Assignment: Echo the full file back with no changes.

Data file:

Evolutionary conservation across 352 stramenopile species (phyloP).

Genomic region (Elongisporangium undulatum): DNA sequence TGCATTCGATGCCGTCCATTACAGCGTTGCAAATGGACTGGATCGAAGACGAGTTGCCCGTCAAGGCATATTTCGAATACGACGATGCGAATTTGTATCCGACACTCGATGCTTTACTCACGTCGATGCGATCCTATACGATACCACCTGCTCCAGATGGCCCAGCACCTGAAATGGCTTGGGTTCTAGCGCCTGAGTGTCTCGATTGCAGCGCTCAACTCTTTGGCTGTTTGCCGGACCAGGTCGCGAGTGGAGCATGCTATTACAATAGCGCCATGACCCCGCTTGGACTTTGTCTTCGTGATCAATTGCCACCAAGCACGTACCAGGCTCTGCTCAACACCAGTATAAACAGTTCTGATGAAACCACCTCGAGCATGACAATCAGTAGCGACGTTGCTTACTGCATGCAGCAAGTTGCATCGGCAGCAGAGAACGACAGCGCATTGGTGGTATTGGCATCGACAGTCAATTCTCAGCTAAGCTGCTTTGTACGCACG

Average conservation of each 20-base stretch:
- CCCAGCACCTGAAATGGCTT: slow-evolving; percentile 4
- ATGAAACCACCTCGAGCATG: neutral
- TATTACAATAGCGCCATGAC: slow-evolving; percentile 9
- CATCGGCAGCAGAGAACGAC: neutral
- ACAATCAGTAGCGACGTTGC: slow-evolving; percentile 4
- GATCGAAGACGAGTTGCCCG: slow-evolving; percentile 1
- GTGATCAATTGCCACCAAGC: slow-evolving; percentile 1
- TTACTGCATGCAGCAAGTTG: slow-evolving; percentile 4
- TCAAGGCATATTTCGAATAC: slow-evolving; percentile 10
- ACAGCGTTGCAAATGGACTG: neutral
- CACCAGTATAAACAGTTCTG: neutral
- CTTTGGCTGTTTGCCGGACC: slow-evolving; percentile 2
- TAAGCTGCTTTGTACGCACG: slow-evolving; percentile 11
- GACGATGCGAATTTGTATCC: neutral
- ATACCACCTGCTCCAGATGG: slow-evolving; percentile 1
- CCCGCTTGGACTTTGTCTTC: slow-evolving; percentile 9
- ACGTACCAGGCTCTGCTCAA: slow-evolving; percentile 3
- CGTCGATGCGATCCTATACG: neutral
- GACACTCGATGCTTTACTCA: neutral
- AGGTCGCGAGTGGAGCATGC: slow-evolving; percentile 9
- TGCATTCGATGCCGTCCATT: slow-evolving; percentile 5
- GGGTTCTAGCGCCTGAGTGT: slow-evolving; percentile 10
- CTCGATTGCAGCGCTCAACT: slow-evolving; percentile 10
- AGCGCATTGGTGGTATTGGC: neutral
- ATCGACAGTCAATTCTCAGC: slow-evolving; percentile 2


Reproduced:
Evolutionary conservation across 352 stramenopile species (phyloP).

Genomic region (Elongisporangium undulatum): DNA sequence TGCATTCGATGCCGTCCATTACAGCGTTGCAAATGGACTGGATCGAAGACGAGTTGCCCGTCAAGGCATATTTCGAATACGACGATGCGAATTTGTATCCGACACTCGATGCTTTACTCACGTCGATGCGATCCTATACGATACCACCTGCTCCAGATGGCCCAGCACCTGAAATGGCTTGGGTTCTAGCGCCTGAGTGTCTCGATTGCAGCGCTCAACTCTTTGGCTGTTTGCCGGACCAGGTCGCGAGTGGAGCATGCTATTACAATAGCGCCATGACCCCGCTTGGACTTTGTCTTCGTGATCAATTGCCACCAAGCACGTACCAGGCTCTGCTCAACACCAGTATAAACAGTTCTGATGAAACCACCTCGAGCATGACAATCAGTAGCGACGTTGCTTACTGCATGCAGCAAGTTGCATCGGCAGCAGAGAACGACAGCGCATTGGTGGTATTGGCATCGACAGTCAATTCTCAGCTAAGCTGCTTTGTACGCACG

Average conservation of each 20-base stretch:
- CCCAGCACCTGAAATGGCTT: slow-evolving; percentile 4
- ATGAAACCACCTCGAGCATG: neutral
- TATTACAATAGCGCCATGAC: slow-evolving; percentile 9
- CATCGGCAGCAGAGAACGAC: neutral
- ACAATCAGTAGCGACGTTGC: slow-evolving; percentile 4
- GATCGAAGACGAGTTGCCCG: slow-evolving; percentile 1
- GTGATCAATTGCCACCAAGC: slow-evolving; percentile 1
- TTACTGCATGCAGCAAGTTG: slow-evolving; percentile 4
- TCAAGGCATATTTCGAATAC: slow-evolving; percentile 10
- ACAGCGTTGCAAATGGACTG: neutral
- CACCAGTATAAACAGTTCTG: neutral
- CTTTGGCTGTTTGCCGGACC: slow-evolving; percentile 2
- TAAGCTGCTTTGTACGCACG: slow-evolving; percentile 11
- GACGATGCGAATTTGTATCC: neutral
- ATACCACCTGCTCCAGATGG: slow-evolving; percentile 1
- CCCGCTTGGACTTTGTCTTC: slow-evolving; percentile 9
- ACGTACCAGGCTCTGCTCAA: slow-evolving; percentile 3
- CGTCGATGCGATCCTATACG: neutral
- GACACTCGATGCTTTACTCA: neutral
- AGGTCGCGAGTGGAGCATGC: slow-evolving; percentile 9
- TGCATTCGATGCCGTCCATT: slow-evolving; percentile 5
- GGGTTCTAGCGCCTGAGTGT: slow-evolving; percentile 10
- CTCGATTGCAGCGCTCAACT: slow-evolving; percentile 10
- AGCGCATTGGTGGTATTGGC: neutral
- ATCGACAGTCAATTCTCAGC: slow-evolving; percentile 2